1. Impartiality
  2. Arbitration is limited to this particular case

Same is the relationship between state and citizens. Citizens give consent to the state to govern a part of their lives, leaving the remaining part to their discretion and secondly the state is supposed to be impartial. In the above 2 judgements, both these unstated tenants have been broken. Ordinary citizens believe that the state is overstepping its mandate and entering places where it should not be interfering in. Also, people no longer believe that the laws and policies are impartial and this is the basis of current disobedience. Both these are not good signs and can have major undesirable effects on our future.

Let me again refer to the Wikipedia article linked above, “This theory of consent is historically contrasted to the divine right of kings and had often been invoked against the legitimacy of colonialism. Article 21 of the United Nation’s 1948 Universal Declaration of Human Rights states that “The will of the people shall be the basis of the authority of government”.”

It is very important to understand the subtle yet very important difference between the 2 philosophies – ‘Consent’and ‘Divine Right’. In a democratic setup, the will of people should be the basis of government and not some misplaced notion of divine right where the courts and parliaments can impose their sense of righteousness on the people. No matter how lucrative it is, the law has to resist the temptation of moral policing. This works in a colonial setup but not in a democracy. However, recent judgements seem to have been delivered on the assumption of ‘Divine right’- where law insists on guiding people in a direction which it deems fit. This short-cut approach to social change also suits the NGO’s and third parties who don’t want to take the burden of society’s aspirations but love to impose their moral code on society.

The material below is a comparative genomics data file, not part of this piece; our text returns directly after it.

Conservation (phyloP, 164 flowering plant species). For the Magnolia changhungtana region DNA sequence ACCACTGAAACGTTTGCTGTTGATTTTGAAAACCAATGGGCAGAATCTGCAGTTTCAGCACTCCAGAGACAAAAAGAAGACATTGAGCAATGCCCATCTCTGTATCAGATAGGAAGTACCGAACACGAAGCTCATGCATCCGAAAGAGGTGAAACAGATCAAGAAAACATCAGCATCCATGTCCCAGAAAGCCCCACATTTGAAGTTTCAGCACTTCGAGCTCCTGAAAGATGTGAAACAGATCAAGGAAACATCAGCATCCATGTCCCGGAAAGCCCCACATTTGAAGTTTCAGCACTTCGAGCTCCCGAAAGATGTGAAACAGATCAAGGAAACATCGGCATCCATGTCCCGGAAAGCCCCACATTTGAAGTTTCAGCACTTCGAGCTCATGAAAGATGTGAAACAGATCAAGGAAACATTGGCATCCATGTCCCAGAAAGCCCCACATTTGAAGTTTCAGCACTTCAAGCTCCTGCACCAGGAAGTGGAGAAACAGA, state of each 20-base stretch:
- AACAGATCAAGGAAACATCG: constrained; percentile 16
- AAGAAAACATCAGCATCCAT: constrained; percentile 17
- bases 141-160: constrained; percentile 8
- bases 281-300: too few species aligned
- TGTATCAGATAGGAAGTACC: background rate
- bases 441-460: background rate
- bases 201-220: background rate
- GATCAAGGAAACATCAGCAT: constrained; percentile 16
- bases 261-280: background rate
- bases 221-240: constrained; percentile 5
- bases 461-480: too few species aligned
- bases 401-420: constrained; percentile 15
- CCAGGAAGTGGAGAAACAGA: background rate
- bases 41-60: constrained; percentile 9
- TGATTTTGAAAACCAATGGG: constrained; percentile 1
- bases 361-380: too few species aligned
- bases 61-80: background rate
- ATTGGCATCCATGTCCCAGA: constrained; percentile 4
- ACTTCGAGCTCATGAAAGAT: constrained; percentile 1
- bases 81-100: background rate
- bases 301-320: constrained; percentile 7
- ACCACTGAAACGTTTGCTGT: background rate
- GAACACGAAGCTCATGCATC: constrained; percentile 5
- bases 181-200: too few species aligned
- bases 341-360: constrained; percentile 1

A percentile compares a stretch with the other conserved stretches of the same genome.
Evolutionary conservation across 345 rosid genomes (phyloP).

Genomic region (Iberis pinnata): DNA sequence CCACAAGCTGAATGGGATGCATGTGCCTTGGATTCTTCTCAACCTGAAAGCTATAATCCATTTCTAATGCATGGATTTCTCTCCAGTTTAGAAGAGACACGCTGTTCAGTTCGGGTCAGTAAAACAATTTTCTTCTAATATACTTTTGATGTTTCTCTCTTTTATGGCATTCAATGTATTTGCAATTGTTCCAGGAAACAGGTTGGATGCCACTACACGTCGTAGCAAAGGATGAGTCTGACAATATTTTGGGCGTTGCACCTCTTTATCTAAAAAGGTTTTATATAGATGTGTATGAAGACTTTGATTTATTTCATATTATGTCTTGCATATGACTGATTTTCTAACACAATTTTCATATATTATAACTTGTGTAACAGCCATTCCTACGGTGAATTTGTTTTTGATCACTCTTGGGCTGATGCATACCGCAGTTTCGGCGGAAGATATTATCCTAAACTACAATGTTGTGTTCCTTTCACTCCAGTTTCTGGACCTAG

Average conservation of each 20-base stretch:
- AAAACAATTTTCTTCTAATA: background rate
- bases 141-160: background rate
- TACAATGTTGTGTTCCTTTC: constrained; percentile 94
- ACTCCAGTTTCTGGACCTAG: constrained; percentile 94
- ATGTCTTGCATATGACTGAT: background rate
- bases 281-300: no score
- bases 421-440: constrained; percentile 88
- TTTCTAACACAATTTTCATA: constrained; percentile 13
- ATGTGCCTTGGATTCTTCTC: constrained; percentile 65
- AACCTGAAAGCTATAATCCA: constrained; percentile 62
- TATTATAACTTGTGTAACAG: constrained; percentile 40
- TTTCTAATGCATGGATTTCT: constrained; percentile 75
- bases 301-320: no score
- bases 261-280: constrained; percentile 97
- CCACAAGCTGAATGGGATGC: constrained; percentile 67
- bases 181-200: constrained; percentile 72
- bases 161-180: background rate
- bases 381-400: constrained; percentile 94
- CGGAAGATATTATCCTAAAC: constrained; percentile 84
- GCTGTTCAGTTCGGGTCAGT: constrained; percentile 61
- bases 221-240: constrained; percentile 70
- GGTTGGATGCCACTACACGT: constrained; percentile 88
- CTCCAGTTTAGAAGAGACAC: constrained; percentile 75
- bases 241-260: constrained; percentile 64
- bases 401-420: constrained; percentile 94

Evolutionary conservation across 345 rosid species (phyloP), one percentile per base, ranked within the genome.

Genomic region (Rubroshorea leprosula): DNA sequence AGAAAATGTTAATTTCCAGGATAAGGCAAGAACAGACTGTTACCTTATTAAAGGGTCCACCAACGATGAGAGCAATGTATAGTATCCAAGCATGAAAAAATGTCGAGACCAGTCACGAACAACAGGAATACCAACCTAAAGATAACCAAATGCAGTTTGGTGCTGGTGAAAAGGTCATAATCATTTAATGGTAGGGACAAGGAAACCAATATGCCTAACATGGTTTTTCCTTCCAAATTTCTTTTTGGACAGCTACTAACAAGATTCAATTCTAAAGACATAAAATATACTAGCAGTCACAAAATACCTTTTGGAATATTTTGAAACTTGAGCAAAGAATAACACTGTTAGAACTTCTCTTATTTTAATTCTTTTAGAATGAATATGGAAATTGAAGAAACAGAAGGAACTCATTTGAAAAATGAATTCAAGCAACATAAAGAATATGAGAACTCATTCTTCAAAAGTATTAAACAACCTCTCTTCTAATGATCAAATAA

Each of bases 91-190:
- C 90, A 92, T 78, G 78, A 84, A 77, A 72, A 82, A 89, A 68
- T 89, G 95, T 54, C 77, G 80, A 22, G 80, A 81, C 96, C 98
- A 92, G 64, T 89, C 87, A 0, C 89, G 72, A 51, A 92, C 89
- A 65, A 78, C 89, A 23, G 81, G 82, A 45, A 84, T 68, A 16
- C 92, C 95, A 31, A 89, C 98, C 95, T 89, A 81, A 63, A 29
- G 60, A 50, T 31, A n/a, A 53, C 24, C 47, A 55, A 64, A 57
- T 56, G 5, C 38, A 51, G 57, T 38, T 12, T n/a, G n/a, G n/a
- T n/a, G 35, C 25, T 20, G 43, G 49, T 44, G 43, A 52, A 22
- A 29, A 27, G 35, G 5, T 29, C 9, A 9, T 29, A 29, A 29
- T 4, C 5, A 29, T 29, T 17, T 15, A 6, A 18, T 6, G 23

There is one more concept in political philosophy – ‘The right to revolution; of the people of a nation to overthrow a government that acts against their common interests and/or threatens the safety of the people without cause’. Leftists always try to invoke this right to revolution by introducing victimization in society, dividing society and pitting groups against each other. But what we are seeing in Kerala today is a more spontaneous revolution and it is indeed ironical that a leftist government is at the receiving end.

But does that mean that society can only be populist in a democracy? Not at all, social change is required at many levels. But this social change should be brought about by the will of the governed. Agents of social change should generate consensus by understanding societies actual needs and then implementing solutions to these problems through correct non-manipulative channels. But as long as custodians of public institutions refuse to get down from their self-imagined pedestals of moral superiority, the balance between consensus and force will always be tilted.

Help Opindia Reach Every Indian. Share This Post
We need your support to survive in the media industry. Please consider paying us for the content we produce:

To know more about these payments, please click here.